Novak and Rowe were never prosecuted – “knowingly,” i.e., criminal intent, is a high legal bar – but Libby was indicted on five counts of obstruction of justice, false statement and perjury, convicted on four, sentenced to 30 months in prison, disbarred and forced to resign as Cheney’s chief of staff. Hours before Libby was to be taken into custody, President Bush commuted his sentence to a $250,000 fine and two years of probation. Libby never served a day in jail. In 2018, Donald Trump, perhaps hoping to set a precedent for himself after leaving office, gave Libby a full pardon.
In 2006, Plame resigned from the CIA after a 21-year career because, she said, “My name and identity were carelessly and recklessly abused by senior government officials in the White House and state department. . . . purely political reasons, . . . I could no longer perform the work for which I had been highly trained.” That was the least of it. From the minute Joe Wilson’s op-ed hit the street, Karl Rove, Libby, Fox News, et al., ever true to form, launched a no-holds-barred campaign to discredit him and Plame too.
They said that Plame had pushed the CIA to send Wilson to Niger because he needed the money – in fact, he wasn’t paid a dime for his services – or went there for a holiday – Niger was then ranked “the most unlivable country on earth.” That he was a civilian out of his depth – Wilson had a distinguished 22-year State Department career, including three years as Senior Director for African Affairs on the National Security Council in the Clinton White House, he had been swimming in the deep end of the diplomatic pool for a long time. And that he was a Democratic party “hack” – for what it’s worth, Wilson contributed to both the Bush and Gore campaigns in 2000. Plame and Wilson filed a civil lawsuit against Rove, Libby, Cheney and, later, Armitage for their roles in disclosing Plame’s CIA status, but the case was dismissed on jurisdictional grounds, not the merits.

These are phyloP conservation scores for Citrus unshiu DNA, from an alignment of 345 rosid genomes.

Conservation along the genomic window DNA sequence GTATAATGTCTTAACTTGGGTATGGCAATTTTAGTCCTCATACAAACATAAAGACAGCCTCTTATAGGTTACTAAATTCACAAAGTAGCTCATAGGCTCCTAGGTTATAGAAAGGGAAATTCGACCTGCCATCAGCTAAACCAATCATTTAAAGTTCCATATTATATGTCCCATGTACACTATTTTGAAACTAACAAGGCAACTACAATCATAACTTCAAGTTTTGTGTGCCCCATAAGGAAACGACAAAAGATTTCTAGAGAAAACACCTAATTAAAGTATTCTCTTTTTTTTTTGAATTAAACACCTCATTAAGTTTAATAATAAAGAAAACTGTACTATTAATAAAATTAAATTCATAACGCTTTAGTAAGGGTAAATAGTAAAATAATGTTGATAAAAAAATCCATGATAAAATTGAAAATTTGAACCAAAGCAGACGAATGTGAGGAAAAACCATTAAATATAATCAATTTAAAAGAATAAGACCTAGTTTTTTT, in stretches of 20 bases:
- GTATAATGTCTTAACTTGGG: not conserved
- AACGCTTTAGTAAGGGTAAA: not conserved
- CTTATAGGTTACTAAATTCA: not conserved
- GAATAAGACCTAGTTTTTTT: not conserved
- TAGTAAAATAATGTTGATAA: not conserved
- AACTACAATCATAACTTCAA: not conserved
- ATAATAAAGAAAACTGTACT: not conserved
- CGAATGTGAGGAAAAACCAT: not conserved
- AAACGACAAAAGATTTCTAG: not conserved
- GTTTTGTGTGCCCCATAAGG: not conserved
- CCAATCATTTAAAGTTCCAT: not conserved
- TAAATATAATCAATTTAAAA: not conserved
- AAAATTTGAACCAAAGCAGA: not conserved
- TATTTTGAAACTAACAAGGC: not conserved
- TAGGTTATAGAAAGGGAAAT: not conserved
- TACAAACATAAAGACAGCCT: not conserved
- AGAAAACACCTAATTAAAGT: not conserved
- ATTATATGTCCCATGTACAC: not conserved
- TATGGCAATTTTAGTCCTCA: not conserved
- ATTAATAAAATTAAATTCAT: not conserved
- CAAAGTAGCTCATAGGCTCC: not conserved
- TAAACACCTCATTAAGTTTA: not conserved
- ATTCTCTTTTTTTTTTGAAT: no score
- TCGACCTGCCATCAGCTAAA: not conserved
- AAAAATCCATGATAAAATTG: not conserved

Hoping to “tamp down the whole swirl” and focus on raising their twins, born 2000, the couple moved from D.C. to Santa Fe. But, no surprise, a movie – about a gorgeous blond spy – soon followed, based on Plame’s memoir, Fair Game, and on Wilson’s, The Politics of Truth: Inside the Lies that Led to War and Betrayed My Wife’s CIA Identity. Starring Naomi Watts as Plame and Sean Penn as Wilson, Fair Game was nominated for the Palme d’Or at the 2010 Cannes Film Festival and won the National Board of Review’s Freedom of Expression Award. No knock on Naomi, but this is one of the rare examples of a film when one can make the case that the heroine in real life, Valerie, is as good looking and glamorous as the actor who plays her. Same goes for Joe and Sean.
The couple quietly divorced in 2017 after two decades of marriage. But when asked after Wilson died, September 27, 2019, why he wrote “What I Didn’t Find in Niger,” Valerie Plame told the New York Times, “He did it because he felt it was his responsibility as a citizen, . . . It was not done out of partisan motivation, despite how it was spun.” She added, “He had the heart of a lion, . . . He’s an American hero.”
In 2020, Plame ran for Congress in New Mexico’s 3rd District, but despite wide-spread support, went second in the primary to a long-time local activist, Teresa Leger Fernandez, who went on to win this solidly Democratic district. If only both women could be on their way to Congress.